Stop trying to get into the club, Thicke - <b>you don't belong in here.</B>

Robin Thicke has a big dick.

Is this video sexist because the women are naked? Because the lyrics are about sex? Or is it a combination of both?
Is this video sexist because Robin Thicke wants to have good sex with these beautiful women? Is he objectifying women or is that just an expression of sexuality?

This video is definitely over the, honestly, the words "Robin Thicke has a big dick" flash in the background. That being said, this video mesmerizes me. The fully-clothed men are goofy, the naked women are feisty, and everyone in the video looks like they're having fun at a party.

I personally find I just

I personally find I just boring to see women only portrayed like this in videos nowadays.

I's not empowering if that power is only given to you after the approval of another person that will decide whether or not you are hot enough. It's pseudo-empowering. And the exchange only goes one way, the men are not parading around naked for approval by the ladies.

There's nothing sexist about people being naked, or lyrics about sex per se. But it's sexist to reduce the role one gender or sex solely to be the enjoyment of the other. (Plus the lyrics about ripping the ass of a girl with your dick, that's aggressive to me, not sexy at all, let alone the 'I know you want it' hook)

These are no sexual women, they are sexual objects. It's not about their sexuality and them enjoying it. the gaze is only male.

I definitely prefer the 'Ask first' spoof , which I think is very goofy, funny and sexy.

Anyway, the whole ordeal feels like an icky American Apparel add to me.

The burnette model is a

The burnette model is a feminist. She thought the video was tastefully done and artistic. As a sex positive feminist, I do agree with her. I hate the lyrics of the song but the video doesn't bother me. I figured since the models consented to it and don't seem to regret it, there shouldn't be a problem. This might get my feminist card taken from me, but I don't see objectification as degrading as long as its consensual. I'm not a big fan of policing women's bodies.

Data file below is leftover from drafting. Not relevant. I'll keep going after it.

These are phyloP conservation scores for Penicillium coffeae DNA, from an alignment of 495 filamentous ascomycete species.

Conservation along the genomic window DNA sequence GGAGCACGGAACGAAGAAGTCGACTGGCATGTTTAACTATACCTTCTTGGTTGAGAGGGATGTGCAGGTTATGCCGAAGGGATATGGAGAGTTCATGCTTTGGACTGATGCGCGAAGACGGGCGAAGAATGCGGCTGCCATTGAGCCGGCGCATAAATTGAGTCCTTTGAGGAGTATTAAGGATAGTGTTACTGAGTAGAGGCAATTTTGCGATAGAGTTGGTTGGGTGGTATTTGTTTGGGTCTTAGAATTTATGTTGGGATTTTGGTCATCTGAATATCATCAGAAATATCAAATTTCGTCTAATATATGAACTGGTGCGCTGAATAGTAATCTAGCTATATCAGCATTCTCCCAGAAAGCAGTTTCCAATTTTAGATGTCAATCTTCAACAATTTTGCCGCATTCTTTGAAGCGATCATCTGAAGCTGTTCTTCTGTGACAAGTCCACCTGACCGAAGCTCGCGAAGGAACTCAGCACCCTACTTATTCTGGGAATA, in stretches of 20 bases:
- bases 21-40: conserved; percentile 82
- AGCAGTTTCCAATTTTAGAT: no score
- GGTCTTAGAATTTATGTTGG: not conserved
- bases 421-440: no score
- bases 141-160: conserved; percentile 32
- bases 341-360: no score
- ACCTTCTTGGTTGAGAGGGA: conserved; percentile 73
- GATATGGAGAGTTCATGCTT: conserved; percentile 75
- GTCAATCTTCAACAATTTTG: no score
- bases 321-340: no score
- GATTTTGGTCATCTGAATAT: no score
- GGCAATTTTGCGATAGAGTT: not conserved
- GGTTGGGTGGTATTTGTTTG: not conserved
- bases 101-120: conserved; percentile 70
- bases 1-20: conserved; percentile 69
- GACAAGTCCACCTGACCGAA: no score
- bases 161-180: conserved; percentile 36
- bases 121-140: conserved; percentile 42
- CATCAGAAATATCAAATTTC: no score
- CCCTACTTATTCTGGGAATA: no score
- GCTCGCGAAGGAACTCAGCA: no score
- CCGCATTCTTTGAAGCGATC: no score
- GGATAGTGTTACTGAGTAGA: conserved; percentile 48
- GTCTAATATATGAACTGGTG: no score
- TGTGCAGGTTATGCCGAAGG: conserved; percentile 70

a common answer to deflect

a common answer to deflect criticism is "oh , so and so who is involved in the [video, publication, whatever] is a feminist [insert word that deflects criticism here] so it's ok to talk about ripping someone's ass in two and blowing smoke in their face." it\s the oldest trick in the book, that im amazed to see so many people STILL fall for. For example, for those still not understanding, if there was an article written on say, bumble bees that makes bumble bees look bad, then a way to deflect criticism is to say a bumble bee wrote the article, so of course it's ok then, right?

Hey, if the video is sexist, it is sexist, why defend it? you don't have to watch the piece of garbage or buy the douche's album and if you like it, oh well, you like a sexist video, oh well! it's pretty obvious that it is sexist in many ways, as is other pop trash out there. Why do some feel the need SO BADLY to turn a duck into a horse? and defend it as a piece of "high art" when really it is not. They constantly bandy the "omg the guy is married and even the naked model who got paid big bucks to be in the video and say what she is told by the pr agency or she will never work again is a feminist so it is not and im not a feminist I hate feminism now because im afraid I wont get a date with a HOT guy if I say im a feminist omg omg omg" argument. if you like sexist crap, just admit yes, it is sexist and I like it.